You have listened that software is eating the world and maybe even that developers are the new kingmakers. If all this is true, then there is a lot of responsibility that now rests with developers (for people practicing DevOps, this is also self-evident). Even before the rise of DevOps, developers were effectively entrusted with a lot of responsibility for the success of the business. Millions of dollars, or in some cases even lives, could be at stake. Surely you have heard that with great power comes great responsibility? The casual side of this “new kingmaker” ability is that now more is estimated of developers.
I have heard many people lament the amount of setup required (and knowledge needed) to build a service these days. Kubernetes leads the charge here, but it isn’t limited to that. I even spent (misspent?) a Friday afternoon trying to get something akin to a “Hello World” functioning on AWS Lambda (well a little more, and I was limiting myself to tools that Amazon publishes vs. third-party tools, but still…). It was more work than I had hoped, but the end result I was very happy with (warning: contains a video with some swearing in it). This made me reflect as to why things “seem harder” for web app development, and why I needed to keep more things in my head.
At first, it seemed something was wrong, but whilst talking with some colleagues (Pete Muir and Laura Tacho), they gently informed me that this is just development now, especially for the cloud. There are just more things that as a developer you may come across. This does not mean that there is more busy work to do — it is just that in the past, this stuff was hidden when apps were “thrown over the wall” to Ops to deal with. This work always had to be done.
Currently, things have “shifted left” and developers have to understand or be strongly conscious of it. I went through various things I have had to think about over the years that, in my experience, many developers do not tend to think about (but may need to) and cooked up this list:
- TLS/SSL termination (and perhaps be nerdy enough to cringe when people say “SSL”)
- Network topography
- Database connection management (per environment)
- API gateways, network edges
- Rollback implications
- Traffic shaping (when rolling out new versions of the apps)
- On-call schedules
- Managing disk usage and IOPS
- Data schema upgrades and migrating data
I am sure you could think of many things that should be on there that developers now need to be aware of. I say “aware of” as no one expects someone to be an expert in all these areas. I once misallocated a bunch of time to attempt to build my own DNS server (I learned that DNS uses the word “bailiwick” which I am sure was retired from the English language centuries ago). Different platforms put different expectations on what a developer needs to be aware of. If I draw where responsibility for activities like the items listed above lies:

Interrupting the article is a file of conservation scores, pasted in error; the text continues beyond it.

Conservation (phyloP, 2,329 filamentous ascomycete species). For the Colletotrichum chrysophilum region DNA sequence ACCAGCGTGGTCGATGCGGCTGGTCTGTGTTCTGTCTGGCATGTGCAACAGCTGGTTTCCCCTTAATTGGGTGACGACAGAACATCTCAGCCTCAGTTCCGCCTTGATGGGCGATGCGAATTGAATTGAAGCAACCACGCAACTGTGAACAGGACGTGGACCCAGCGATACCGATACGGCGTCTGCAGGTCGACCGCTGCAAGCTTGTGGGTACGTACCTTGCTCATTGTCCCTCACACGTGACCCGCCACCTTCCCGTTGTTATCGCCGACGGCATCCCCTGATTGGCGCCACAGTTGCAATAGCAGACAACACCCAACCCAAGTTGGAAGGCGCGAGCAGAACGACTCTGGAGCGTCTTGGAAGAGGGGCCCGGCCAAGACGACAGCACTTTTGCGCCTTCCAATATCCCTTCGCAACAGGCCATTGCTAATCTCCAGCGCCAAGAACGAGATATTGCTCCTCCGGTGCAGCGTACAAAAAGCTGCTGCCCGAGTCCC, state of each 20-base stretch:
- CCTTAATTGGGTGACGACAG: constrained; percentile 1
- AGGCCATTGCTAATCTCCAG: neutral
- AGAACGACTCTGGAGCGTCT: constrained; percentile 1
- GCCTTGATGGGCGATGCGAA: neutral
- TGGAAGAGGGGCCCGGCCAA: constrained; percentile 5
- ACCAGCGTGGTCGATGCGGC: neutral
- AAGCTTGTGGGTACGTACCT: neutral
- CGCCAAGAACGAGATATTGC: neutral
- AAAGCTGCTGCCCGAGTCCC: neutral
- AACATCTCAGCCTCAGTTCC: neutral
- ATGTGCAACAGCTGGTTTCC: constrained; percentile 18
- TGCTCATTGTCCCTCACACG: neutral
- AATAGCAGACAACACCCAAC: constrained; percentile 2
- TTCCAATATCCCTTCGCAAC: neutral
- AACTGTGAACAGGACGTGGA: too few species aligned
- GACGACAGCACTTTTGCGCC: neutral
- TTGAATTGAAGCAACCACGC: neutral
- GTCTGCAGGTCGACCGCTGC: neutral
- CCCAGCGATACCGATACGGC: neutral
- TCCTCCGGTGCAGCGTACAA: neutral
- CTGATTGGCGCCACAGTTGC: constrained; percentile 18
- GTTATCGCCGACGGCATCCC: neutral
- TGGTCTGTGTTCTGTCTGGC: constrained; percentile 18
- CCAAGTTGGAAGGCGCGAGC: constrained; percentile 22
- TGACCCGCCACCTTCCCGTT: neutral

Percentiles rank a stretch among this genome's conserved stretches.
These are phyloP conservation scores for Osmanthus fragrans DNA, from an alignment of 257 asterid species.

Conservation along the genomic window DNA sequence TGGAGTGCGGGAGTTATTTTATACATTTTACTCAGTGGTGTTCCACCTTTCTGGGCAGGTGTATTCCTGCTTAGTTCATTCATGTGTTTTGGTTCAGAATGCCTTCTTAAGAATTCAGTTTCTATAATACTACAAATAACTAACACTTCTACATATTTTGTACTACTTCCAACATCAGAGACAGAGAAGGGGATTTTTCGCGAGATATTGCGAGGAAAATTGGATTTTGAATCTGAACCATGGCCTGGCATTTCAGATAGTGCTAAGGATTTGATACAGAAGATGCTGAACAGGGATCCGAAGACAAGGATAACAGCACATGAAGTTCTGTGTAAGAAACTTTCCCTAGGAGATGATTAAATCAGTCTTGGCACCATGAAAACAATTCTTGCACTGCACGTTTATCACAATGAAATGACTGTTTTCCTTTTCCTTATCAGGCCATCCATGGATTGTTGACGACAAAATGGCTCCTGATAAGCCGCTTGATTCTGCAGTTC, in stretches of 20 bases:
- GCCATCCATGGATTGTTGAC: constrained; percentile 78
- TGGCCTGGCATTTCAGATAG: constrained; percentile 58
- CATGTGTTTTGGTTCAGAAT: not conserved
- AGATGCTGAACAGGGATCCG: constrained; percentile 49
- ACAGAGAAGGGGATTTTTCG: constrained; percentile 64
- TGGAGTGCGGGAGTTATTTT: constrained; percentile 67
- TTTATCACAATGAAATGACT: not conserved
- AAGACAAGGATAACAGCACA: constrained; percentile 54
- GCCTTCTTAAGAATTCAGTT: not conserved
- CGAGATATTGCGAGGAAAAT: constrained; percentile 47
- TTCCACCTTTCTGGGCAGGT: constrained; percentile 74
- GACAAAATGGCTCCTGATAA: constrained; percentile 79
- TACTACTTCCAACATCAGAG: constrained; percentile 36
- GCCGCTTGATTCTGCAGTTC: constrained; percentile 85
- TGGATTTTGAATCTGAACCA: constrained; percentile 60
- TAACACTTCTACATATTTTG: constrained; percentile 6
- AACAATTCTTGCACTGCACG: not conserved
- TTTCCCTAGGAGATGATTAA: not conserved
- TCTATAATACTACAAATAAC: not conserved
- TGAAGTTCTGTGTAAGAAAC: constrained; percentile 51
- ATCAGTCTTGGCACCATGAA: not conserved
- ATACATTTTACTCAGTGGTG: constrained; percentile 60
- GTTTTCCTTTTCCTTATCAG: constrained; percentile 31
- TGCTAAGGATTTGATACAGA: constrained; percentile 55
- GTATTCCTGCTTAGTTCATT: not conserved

- Traditional deployment puts a lot of responsibility on Ops specialists, this is quite well-known (and lots has been written about these roles in the past, and their ongoing role in DevOps practices).
- Serverless actually takes a lot of traditional ops concerns away but does ask more of the implementer (usually a developer) to consider things around quotas, access rules, API gateways and more.
- Kubernetes possibly asks the most. At the same time, there are an increasing set of very well-supported cloud suppliers that run it “natively” and do a maximum of the heavy lifting for you, developers should not be surprised when new (or perhaps long forgotten) concepts come up as part of their usage of the platform. For now, it seems like Kubernetes could be the right level of abstraction that allows a developer to make sensible decisions around things like DNS, without actually needing to configure them at a low level.
For instance, a common sufficient problem is how to add a connection string to a database. Many developers will find “novel” solutions, and many dev frameworks will help, but the core of the issue is how to specify you want to access “tcp://your-database” and have it use the right data, in the right environment. In a platform like Kubernetes there are ways included that do this with DNS (after all that work setting things up), so one of the payoffs is you don’t think about this, you can’t really mess it up. You get to benefit from that forever from that point on. Each deployment doesn’t have to reinvent how to do that. When you move projects, you don’t have to reinvent it (even if you move companies perhaps, if something like Kubernetes is becoming an operating system).
As I mentioned before, none of this is really new; it is just now far more visible to developers. This is not full work for the sake of busy work and pressure, there are advantages: faster delivery, making more use of the techniques (this means less re-inventing things by developers, ie less bespoke code).
You could think of something like Kubernetes as having for a one-time cost as we establish more standard, and easier to use, building blocks of the cloud (vs. every deployment pipeline being bespoke). I like to think of these new platforms as having an “OS” to build on and install things into. For Kubernetes, that allows really powerful tools to be installed like Istio, Kubeflow, Kubeless, Falco, Knative and more almost like you install it on a “normal” operating system. It would be near unbearable to accomplish this type of productivity with traditional deploy targets in a “flip it over the wall” world — but with a cloud OS, we can!